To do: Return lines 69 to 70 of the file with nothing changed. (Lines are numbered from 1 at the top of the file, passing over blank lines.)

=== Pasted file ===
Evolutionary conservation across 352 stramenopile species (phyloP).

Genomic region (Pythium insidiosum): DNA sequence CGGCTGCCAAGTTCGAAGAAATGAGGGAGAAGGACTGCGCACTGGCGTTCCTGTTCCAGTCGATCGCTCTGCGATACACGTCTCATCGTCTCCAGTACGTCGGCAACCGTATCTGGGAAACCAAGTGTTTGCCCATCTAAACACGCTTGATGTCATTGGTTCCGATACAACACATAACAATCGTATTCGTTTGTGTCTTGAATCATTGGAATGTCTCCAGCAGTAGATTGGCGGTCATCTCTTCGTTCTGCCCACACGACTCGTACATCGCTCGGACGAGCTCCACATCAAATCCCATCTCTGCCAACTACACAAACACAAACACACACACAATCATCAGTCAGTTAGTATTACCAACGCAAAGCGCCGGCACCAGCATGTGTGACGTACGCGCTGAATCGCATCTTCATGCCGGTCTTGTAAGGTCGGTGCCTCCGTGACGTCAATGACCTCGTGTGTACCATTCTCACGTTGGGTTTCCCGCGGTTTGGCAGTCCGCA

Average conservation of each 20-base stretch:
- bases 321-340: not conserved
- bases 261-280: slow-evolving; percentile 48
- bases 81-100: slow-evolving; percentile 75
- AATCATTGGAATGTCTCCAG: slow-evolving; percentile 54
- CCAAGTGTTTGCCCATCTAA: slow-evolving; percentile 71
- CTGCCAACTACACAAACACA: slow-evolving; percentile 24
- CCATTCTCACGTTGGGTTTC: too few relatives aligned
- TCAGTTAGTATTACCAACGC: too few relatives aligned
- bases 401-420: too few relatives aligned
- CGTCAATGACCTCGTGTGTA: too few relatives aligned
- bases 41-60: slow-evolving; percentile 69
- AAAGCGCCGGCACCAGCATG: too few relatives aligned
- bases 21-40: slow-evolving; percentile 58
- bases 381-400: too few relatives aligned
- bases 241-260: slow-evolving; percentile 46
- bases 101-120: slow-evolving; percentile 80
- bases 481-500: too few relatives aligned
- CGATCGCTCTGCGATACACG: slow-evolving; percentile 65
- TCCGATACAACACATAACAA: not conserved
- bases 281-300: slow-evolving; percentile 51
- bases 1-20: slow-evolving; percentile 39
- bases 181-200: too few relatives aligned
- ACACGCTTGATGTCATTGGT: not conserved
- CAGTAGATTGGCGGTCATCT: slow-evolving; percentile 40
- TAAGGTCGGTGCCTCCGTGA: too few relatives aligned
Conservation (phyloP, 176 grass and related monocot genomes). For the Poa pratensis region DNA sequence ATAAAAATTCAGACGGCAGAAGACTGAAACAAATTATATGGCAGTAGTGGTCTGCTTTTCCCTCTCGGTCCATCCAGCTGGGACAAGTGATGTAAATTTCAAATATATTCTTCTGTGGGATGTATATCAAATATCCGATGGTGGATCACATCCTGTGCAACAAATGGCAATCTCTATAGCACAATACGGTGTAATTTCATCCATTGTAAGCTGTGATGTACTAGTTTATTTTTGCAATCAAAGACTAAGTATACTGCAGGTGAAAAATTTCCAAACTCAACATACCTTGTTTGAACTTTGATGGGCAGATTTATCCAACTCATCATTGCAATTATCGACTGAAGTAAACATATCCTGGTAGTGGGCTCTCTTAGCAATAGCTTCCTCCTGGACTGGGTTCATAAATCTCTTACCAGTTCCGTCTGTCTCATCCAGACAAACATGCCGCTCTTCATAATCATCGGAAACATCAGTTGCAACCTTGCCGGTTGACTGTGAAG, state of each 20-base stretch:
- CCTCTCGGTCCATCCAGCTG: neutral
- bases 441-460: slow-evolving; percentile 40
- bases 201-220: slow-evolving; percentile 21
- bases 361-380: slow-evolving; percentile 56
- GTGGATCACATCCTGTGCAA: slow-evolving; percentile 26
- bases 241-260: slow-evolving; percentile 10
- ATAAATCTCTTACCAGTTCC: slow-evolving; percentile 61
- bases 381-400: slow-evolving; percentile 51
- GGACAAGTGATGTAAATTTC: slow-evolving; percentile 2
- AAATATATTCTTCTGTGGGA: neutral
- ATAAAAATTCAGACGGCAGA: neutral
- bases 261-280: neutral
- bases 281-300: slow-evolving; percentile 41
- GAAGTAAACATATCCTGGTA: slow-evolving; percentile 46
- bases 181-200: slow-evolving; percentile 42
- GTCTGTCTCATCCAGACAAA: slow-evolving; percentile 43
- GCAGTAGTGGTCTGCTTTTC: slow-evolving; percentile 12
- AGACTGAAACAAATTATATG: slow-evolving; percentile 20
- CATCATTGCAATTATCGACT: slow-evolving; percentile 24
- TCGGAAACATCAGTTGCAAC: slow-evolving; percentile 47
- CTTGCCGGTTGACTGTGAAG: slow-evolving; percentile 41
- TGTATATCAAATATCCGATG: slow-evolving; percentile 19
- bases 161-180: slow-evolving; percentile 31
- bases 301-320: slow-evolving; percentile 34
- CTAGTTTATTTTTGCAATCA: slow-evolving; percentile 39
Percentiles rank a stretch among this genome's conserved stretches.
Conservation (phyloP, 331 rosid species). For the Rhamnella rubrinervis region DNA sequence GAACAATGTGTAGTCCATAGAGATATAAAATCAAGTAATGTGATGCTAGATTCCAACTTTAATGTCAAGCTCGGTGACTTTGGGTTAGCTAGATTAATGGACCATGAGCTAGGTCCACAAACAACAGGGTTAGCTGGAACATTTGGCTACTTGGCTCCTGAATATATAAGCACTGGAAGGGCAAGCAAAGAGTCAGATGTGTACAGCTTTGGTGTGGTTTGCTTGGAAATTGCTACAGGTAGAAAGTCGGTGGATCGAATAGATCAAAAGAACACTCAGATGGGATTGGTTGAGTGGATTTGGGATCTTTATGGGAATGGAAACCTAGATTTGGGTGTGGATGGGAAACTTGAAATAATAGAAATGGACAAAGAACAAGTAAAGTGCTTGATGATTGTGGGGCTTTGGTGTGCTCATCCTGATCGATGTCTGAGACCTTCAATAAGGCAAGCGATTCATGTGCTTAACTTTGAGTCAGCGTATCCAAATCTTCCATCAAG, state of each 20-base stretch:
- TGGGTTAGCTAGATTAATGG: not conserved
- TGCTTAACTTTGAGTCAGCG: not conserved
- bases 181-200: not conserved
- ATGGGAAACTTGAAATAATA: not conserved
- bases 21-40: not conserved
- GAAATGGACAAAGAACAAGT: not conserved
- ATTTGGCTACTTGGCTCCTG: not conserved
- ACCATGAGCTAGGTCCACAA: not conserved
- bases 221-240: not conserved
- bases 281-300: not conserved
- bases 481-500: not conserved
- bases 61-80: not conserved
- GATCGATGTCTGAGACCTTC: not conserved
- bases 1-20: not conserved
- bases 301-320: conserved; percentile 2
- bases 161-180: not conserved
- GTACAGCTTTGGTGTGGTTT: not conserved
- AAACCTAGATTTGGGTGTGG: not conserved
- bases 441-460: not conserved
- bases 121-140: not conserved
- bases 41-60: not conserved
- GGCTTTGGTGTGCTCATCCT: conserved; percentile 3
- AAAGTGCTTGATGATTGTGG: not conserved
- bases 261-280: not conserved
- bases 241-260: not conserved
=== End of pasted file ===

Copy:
- GATCGATGTCTGAGACCTTC: not conserved
- bases 1-20: not conserved